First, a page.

A lovely portrayal of the life and struggle of Canada’s famous West Coast painter, Emily Carr. The book describes Carr’s unconventional tastes and lifestyle, which shocked the her colonial Victoria sisters and neighbours. It tells of how she dismissed the traditional parlour portraits painted by other women of her class and upbringing and found her authentic subjects -towering totem poles and cedars. The book is also a disturbing record of the discrimination and intolerance of white society for the traditions and customs of the coastal Indians. The poverty, misery and shame brought to these proud people through the bigotry of the time is a black mark on Canada’s history.
What the Armchair Critics Thought:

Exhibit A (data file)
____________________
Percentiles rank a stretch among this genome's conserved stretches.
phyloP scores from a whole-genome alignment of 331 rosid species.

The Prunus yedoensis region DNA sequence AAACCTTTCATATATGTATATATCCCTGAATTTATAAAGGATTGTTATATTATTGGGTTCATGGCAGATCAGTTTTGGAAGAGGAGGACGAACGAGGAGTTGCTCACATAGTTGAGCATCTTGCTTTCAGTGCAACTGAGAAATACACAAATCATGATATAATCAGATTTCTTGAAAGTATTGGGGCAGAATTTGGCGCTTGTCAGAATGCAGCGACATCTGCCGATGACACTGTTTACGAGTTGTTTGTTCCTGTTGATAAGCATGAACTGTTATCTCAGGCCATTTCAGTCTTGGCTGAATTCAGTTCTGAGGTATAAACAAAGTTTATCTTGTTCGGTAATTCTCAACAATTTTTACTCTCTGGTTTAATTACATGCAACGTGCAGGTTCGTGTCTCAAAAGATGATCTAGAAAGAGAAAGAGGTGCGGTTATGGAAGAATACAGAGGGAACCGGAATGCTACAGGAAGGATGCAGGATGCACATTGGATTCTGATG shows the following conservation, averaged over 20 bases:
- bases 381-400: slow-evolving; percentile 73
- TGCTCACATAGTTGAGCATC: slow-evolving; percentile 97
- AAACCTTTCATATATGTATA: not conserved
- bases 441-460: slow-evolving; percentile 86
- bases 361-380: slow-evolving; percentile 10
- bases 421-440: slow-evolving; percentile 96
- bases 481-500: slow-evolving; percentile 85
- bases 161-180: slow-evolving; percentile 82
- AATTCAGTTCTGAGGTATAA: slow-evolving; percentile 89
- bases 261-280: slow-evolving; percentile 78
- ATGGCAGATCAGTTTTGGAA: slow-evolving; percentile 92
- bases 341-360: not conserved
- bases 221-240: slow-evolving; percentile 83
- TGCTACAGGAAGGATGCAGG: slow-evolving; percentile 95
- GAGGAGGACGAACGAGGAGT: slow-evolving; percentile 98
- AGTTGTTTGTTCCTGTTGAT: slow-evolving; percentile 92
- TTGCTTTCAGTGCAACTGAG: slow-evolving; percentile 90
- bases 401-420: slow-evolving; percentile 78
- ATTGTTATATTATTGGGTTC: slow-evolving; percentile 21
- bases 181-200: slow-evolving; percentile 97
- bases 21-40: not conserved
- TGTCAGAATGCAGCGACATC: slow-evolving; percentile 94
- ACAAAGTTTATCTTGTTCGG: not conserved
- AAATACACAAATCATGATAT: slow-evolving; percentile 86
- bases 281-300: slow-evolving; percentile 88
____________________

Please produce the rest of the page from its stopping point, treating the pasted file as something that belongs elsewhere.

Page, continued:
We very much enjoyed this book and looked at coffee table books of Carr’s paintings during our meeting. Vreeland has brought the character and her struggles very much to life and it is interesting to trace the connections in Vreeland’s story to the various Carr paintings she weaves into the narrative. Her discussion of Carr’s sense of the underlying colours in nature and her development of bold brush strokes and techniques was fascinating. You can read more about the author’s thought process on her web site.